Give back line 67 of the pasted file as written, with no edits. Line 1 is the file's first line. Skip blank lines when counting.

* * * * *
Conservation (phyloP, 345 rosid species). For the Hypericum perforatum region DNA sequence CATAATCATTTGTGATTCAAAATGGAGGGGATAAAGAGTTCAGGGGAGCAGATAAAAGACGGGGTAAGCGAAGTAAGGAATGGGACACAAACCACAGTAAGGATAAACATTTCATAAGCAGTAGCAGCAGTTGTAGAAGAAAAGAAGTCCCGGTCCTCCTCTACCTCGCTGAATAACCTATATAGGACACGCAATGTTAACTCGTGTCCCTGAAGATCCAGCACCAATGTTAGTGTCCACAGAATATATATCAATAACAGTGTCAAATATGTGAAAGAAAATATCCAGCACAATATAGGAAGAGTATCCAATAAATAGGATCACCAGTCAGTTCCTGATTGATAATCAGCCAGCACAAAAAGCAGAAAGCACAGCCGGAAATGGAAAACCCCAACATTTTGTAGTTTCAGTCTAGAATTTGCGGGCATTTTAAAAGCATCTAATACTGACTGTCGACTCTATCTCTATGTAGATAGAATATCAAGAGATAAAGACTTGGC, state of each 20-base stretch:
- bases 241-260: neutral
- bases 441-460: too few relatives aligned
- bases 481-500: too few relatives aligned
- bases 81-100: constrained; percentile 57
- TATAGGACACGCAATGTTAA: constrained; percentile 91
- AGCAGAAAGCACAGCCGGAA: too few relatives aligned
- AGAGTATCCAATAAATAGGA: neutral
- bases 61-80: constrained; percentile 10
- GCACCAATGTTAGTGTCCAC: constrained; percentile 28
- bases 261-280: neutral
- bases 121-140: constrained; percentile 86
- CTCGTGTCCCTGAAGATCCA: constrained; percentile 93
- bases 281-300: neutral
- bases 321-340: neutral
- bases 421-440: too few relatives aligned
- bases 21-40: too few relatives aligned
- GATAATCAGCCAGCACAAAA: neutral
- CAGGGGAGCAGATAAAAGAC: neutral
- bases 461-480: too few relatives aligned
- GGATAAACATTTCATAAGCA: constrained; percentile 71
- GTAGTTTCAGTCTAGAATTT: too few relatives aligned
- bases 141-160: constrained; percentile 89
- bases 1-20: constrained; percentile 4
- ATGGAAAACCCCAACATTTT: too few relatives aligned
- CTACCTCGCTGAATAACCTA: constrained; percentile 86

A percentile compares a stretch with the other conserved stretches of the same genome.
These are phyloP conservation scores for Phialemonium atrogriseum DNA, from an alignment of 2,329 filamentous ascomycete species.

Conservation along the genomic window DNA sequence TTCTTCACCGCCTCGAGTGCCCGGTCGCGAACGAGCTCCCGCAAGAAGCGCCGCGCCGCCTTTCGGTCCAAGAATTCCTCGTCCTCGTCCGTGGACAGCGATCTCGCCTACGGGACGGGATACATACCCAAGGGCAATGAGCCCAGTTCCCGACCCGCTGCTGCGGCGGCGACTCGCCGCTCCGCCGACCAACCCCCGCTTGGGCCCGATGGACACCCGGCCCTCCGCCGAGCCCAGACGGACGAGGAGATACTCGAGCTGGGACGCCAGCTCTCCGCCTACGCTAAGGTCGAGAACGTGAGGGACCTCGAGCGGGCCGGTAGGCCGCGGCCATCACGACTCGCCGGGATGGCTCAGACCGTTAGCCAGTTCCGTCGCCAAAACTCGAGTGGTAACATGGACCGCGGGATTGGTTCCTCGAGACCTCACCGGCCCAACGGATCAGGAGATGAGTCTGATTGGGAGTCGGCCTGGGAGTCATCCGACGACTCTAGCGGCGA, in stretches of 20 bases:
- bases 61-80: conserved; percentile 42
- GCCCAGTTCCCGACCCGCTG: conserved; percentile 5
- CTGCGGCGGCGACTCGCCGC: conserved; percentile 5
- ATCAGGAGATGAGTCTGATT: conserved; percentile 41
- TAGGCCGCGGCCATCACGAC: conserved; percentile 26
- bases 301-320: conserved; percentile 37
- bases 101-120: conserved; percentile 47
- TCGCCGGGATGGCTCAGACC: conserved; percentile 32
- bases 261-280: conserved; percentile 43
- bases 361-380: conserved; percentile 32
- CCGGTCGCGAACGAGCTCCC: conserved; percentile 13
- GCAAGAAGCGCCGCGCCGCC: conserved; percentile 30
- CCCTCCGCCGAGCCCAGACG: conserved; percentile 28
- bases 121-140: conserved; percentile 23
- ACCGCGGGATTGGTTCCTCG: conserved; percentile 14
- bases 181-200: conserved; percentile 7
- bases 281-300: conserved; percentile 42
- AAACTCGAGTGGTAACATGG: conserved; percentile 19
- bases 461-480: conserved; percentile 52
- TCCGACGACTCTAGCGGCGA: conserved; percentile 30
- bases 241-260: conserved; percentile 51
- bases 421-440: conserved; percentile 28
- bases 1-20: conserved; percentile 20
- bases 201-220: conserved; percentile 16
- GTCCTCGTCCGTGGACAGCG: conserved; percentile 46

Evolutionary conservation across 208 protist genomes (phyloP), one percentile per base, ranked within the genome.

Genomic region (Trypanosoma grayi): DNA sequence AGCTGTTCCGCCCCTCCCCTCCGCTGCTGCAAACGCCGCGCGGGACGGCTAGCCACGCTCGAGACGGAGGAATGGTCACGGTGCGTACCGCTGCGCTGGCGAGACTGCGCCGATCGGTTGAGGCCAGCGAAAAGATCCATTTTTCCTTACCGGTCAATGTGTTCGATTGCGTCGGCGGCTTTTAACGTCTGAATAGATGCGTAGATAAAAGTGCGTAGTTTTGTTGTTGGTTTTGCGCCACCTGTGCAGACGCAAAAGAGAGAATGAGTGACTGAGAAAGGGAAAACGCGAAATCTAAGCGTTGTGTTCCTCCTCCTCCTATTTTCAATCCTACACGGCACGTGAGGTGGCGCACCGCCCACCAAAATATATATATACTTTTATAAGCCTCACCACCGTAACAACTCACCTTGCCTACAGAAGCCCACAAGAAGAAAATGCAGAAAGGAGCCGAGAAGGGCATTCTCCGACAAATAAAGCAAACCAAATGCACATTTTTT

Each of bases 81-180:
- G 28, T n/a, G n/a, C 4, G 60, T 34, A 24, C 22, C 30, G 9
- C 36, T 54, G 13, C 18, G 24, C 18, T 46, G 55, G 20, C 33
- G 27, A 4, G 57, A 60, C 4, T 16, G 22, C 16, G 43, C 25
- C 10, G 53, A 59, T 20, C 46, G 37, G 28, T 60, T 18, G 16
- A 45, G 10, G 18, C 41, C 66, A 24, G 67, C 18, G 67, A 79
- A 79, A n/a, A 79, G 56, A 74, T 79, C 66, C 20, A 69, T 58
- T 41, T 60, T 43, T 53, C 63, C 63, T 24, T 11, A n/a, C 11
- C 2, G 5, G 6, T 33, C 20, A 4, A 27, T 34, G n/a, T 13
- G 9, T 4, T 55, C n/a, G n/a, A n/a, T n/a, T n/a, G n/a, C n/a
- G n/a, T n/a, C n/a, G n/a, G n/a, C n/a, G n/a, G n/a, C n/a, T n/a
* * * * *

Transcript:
- G n/a, T n/a, C n/a, G n/a, G n/a, C n/a, G n/a, G n/a, C n/a, T n/a